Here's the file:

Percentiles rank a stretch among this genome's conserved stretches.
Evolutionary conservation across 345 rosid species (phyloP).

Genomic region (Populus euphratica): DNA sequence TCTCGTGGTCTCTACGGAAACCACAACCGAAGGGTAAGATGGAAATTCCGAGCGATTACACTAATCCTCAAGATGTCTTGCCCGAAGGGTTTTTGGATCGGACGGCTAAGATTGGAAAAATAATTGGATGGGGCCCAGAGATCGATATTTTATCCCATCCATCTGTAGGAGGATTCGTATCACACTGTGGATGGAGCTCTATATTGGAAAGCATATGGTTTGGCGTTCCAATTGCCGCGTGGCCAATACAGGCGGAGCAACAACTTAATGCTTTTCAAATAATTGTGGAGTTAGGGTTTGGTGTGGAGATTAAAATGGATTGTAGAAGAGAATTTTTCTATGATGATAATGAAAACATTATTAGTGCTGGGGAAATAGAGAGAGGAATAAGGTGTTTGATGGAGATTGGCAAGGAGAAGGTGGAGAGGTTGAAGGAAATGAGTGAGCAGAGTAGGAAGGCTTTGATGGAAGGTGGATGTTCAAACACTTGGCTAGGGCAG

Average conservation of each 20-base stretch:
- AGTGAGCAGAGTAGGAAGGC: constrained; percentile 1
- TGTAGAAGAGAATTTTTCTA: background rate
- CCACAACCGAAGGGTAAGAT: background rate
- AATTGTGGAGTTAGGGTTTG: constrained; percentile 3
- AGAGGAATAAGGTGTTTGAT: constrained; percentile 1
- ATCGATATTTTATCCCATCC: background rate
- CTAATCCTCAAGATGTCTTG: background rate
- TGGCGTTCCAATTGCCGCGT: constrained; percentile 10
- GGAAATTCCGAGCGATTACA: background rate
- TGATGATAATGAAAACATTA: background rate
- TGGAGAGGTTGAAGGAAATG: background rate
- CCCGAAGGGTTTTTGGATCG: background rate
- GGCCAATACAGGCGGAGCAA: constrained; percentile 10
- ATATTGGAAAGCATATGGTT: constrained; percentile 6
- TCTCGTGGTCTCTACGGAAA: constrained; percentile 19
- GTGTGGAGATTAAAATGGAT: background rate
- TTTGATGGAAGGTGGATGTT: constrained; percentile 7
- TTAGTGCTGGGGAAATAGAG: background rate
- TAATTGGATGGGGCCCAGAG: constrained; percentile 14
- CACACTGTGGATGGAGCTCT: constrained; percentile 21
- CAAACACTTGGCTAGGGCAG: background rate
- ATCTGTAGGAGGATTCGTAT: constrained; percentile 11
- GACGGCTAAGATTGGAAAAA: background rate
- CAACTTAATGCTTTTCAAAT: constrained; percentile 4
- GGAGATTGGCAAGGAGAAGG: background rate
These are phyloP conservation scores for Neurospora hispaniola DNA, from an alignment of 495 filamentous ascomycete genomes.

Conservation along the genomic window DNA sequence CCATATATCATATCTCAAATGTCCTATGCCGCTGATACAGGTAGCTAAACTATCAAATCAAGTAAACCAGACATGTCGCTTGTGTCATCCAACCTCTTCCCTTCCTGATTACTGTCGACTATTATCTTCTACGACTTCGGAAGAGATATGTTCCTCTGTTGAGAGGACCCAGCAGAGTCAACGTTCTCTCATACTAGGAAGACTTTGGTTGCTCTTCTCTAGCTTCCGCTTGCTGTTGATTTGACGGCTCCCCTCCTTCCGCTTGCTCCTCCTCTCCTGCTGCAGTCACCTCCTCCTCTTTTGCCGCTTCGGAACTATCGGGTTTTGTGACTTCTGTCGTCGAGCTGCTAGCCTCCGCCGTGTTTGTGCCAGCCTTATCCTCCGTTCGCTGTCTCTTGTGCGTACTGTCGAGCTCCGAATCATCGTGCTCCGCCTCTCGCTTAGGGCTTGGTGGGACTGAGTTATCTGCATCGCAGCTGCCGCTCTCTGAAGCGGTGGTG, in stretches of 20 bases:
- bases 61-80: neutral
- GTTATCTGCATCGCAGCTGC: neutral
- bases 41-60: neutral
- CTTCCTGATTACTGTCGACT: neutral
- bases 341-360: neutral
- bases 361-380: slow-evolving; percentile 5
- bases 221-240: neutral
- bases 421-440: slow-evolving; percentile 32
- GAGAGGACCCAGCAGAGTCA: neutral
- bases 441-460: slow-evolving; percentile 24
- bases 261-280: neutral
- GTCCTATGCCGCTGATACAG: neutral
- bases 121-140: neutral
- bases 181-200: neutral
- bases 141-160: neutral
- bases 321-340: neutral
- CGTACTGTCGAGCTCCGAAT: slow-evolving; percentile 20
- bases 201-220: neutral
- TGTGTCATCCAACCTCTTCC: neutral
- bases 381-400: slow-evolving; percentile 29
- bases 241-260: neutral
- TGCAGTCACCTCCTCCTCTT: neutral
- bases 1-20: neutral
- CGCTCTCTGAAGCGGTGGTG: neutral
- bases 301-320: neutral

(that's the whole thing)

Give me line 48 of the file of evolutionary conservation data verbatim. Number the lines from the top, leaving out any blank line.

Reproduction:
- CGTACTGTCGAGCTCCGAAT: slow-evolving; percentile 20